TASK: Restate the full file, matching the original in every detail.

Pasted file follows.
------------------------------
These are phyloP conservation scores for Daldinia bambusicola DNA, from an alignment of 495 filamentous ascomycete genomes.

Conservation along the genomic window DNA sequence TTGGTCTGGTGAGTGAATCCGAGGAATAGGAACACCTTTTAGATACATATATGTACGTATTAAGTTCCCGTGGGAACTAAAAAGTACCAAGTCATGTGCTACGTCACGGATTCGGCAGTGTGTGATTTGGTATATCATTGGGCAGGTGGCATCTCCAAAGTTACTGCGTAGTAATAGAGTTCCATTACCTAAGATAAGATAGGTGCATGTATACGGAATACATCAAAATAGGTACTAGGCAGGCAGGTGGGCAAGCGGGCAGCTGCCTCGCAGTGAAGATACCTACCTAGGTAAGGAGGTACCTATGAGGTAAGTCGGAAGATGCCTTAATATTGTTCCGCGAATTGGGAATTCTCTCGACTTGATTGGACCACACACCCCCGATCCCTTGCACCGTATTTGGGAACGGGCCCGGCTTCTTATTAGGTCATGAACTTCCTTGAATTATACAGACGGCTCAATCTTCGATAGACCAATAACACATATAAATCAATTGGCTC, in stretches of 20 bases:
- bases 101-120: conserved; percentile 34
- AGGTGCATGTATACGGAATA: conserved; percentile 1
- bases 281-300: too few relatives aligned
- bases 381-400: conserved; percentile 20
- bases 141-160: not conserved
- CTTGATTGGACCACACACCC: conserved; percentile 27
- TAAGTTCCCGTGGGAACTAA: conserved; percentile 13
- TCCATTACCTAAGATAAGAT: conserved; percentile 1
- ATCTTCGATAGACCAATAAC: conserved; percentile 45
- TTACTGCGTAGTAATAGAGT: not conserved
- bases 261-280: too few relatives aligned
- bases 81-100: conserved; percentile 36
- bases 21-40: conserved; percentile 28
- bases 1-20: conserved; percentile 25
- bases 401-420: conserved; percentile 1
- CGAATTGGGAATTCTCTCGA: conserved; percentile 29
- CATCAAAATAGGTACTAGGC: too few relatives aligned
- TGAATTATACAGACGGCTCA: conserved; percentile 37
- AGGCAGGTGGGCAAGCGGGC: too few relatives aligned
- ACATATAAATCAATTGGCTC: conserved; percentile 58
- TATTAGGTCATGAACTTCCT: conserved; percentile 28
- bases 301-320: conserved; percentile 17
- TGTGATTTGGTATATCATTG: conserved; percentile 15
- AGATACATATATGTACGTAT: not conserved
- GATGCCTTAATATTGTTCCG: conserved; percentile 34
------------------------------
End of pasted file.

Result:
These are phyloP conservation scores for Daldinia bambusicola DNA, from an alignment of 495 filamentous ascomycete genomes.

Conservation along the genomic window DNA sequence TTGGTCTGGTGAGTGAATCCGAGGAATAGGAACACCTTTTAGATACATATATGTACGTATTAAGTTCCCGTGGGAACTAAAAAGTACCAAGTCATGTGCTACGTCACGGATTCGGCAGTGTGTGATTTGGTATATCATTGGGCAGGTGGCATCTCCAAAGTTACTGCGTAGTAATAGAGTTCCATTACCTAAGATAAGATAGGTGCATGTATACGGAATACATCAAAATAGGTACTAGGCAGGCAGGTGGGCAAGCGGGCAGCTGCCTCGCAGTGAAGATACCTACCTAGGTAAGGAGGTACCTATGAGGTAAGTCGGAAGATGCCTTAATATTGTTCCGCGAATTGGGAATTCTCTCGACTTGATTGGACCACACACCCCCGATCCCTTGCACCGTATTTGGGAACGGGCCCGGCTTCTTATTAGGTCATGAACTTCCTTGAATTATACAGACGGCTCAATCTTCGATAGACCAATAACACATATAAATCAATTGGCTC, in stretches of 20 bases:
- bases 101-120: conserved; percentile 34
- AGGTGCATGTATACGGAATA: conserved; percentile 1
- bases 281-300: too few relatives aligned
- bases 381-400: conserved; percentile 20
- bases 141-160: not conserved
- CTTGATTGGACCACACACCC: conserved; percentile 27
- TAAGTTCCCGTGGGAACTAA: conserved; percentile 13
- TCCATTACCTAAGATAAGAT: conserved; percentile 1
- ATCTTCGATAGACCAATAAC: conserved; percentile 45
- TTACTGCGTAGTAATAGAGT: not conserved
- bases 261-280: too few relatives aligned
- bases 81-100: conserved; percentile 36
- bases 21-40: conserved; percentile 28
- bases 1-20: conserved; percentile 25
- bases 401-420: conserved; percentile 1
- CGAATTGGGAATTCTCTCGA: conserved; percentile 29
- CATCAAAATAGGTACTAGGC: too few relatives aligned
- TGAATTATACAGACGGCTCA: conserved; percentile 37
- AGGCAGGTGGGCAAGCGGGC: too few relatives aligned
- ACATATAAATCAATTGGCTC: conserved; percentile 58
- TATTAGGTCATGAACTTCCT: conserved; percentile 28
- bases 301-320: conserved; percentile 17
- TGTGATTTGGTATATCATTG: conserved; percentile 15
- AGATACATATATGTACGTAT: not conserved
- GATGCCTTAATATTGTTCCG: conserved; percentile 34